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By The Associated Press
The Associated Press contributed to this report. 

Gold prospector kept fossil a secret


Last updated 7/24/2005 at Noon

A reclusive prospector panning for gold in the Quesnel River in British Columbia found something far more rare, the fossilized cannon bone of a deer, and kept it a secret for years, experts say. The artifact found by Ben Miller, a fossilized support bone from the shank, is jet black and hard as a hammer, said Norm Canuel, a local archaeologist who has been on digs from Peru to Alaska.

"It is rare to find anything like that," Canuel said. "Once I found the fossil of a shrimp in the Nechako (a valley in far northern British Columbia) that had the same black look, almost like a black diamond and really hard. They looked identical in terms of color and texture. It is not a common find for around here."

Canuel said that without carbon it would be impossible to pinpoint the age of the bone but added that it would have taken at least hundreds of years to fossilize like that.

The blackness may reflect a buildup of manganese, Canuel said, adding that he wishes Miller could remember where he found the bone in case other fossils also are in the area.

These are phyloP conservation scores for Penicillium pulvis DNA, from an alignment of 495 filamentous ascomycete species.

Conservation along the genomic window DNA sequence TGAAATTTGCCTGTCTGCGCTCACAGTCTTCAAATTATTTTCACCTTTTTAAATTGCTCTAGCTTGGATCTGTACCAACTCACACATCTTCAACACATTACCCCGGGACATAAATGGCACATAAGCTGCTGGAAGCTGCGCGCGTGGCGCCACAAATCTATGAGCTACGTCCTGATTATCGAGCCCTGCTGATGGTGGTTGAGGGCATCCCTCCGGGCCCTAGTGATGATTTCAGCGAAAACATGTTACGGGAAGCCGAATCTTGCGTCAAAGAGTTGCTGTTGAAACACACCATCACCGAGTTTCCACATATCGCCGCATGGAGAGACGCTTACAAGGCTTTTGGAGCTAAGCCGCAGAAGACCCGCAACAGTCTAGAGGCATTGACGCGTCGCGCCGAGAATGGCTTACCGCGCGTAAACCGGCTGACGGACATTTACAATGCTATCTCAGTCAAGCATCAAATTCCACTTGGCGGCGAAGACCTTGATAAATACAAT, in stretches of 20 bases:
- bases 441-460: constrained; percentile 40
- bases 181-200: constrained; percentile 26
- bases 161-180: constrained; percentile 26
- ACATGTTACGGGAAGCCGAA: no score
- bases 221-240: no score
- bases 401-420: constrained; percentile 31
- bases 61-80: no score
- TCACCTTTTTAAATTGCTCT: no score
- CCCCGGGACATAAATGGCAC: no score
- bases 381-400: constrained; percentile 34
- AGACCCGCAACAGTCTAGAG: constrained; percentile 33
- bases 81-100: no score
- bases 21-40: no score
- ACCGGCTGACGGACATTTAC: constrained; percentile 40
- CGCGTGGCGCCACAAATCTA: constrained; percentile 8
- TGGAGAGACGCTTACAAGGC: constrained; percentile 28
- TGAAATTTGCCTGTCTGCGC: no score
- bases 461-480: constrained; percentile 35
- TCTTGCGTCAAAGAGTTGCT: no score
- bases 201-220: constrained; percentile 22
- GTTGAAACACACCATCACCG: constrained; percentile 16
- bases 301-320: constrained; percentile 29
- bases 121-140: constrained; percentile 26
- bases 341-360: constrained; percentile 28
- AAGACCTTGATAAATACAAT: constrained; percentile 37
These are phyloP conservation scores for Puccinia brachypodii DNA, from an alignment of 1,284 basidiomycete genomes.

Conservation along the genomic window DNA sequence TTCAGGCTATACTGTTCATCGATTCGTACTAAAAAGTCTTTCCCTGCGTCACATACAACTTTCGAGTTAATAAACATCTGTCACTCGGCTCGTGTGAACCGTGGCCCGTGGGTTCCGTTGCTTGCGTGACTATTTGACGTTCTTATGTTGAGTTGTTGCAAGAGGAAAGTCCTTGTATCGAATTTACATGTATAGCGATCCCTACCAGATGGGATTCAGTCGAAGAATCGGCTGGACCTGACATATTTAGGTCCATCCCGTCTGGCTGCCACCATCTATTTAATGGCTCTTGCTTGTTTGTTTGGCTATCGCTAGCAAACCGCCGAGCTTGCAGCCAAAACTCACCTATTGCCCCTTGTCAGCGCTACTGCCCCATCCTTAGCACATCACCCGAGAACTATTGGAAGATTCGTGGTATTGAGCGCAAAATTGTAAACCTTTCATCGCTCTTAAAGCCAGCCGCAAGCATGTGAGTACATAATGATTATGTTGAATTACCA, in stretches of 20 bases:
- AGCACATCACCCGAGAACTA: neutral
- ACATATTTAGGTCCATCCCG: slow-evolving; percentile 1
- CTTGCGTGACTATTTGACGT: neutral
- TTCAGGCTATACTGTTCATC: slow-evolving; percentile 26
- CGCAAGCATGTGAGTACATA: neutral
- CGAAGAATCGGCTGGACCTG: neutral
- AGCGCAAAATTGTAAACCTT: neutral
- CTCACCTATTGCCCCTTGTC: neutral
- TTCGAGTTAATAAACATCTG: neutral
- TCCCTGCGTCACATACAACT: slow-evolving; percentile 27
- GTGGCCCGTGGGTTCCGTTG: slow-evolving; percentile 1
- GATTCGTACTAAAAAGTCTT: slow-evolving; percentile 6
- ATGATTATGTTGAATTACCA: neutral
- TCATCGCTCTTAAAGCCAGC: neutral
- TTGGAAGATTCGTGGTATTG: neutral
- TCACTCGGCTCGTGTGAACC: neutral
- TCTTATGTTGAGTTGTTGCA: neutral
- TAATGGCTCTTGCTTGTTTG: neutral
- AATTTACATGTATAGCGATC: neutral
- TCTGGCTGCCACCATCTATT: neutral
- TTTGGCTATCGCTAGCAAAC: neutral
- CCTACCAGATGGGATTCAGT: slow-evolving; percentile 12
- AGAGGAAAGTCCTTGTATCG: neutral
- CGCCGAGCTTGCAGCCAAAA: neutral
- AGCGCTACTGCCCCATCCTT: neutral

Bone now in museum

After keeping his discovery to himself for an unknown number of years, Miller recently confided in Jack Boudreau, a local history writer who suggested he take steps to assure the preservation of the fossil.

"He was guarding it with his life," Boudreau said. "We convinced him that if anything happened to him, someone might not realize what it was, just think it was a stick or something and throw it in the garbage."

On the prospector's behalf, Boudreau contacted the Quesnel and District Museum and arranged for the bone to have a permanent and protected home, along with a photograph and write-up on Miller.

Boudreau says the prospector is thrilled.

"He found a real gold nugget that day," Boudreau said. "I've seen a lot of things come out of the ground in my years, but in my lifetime I've never seen anything like this."


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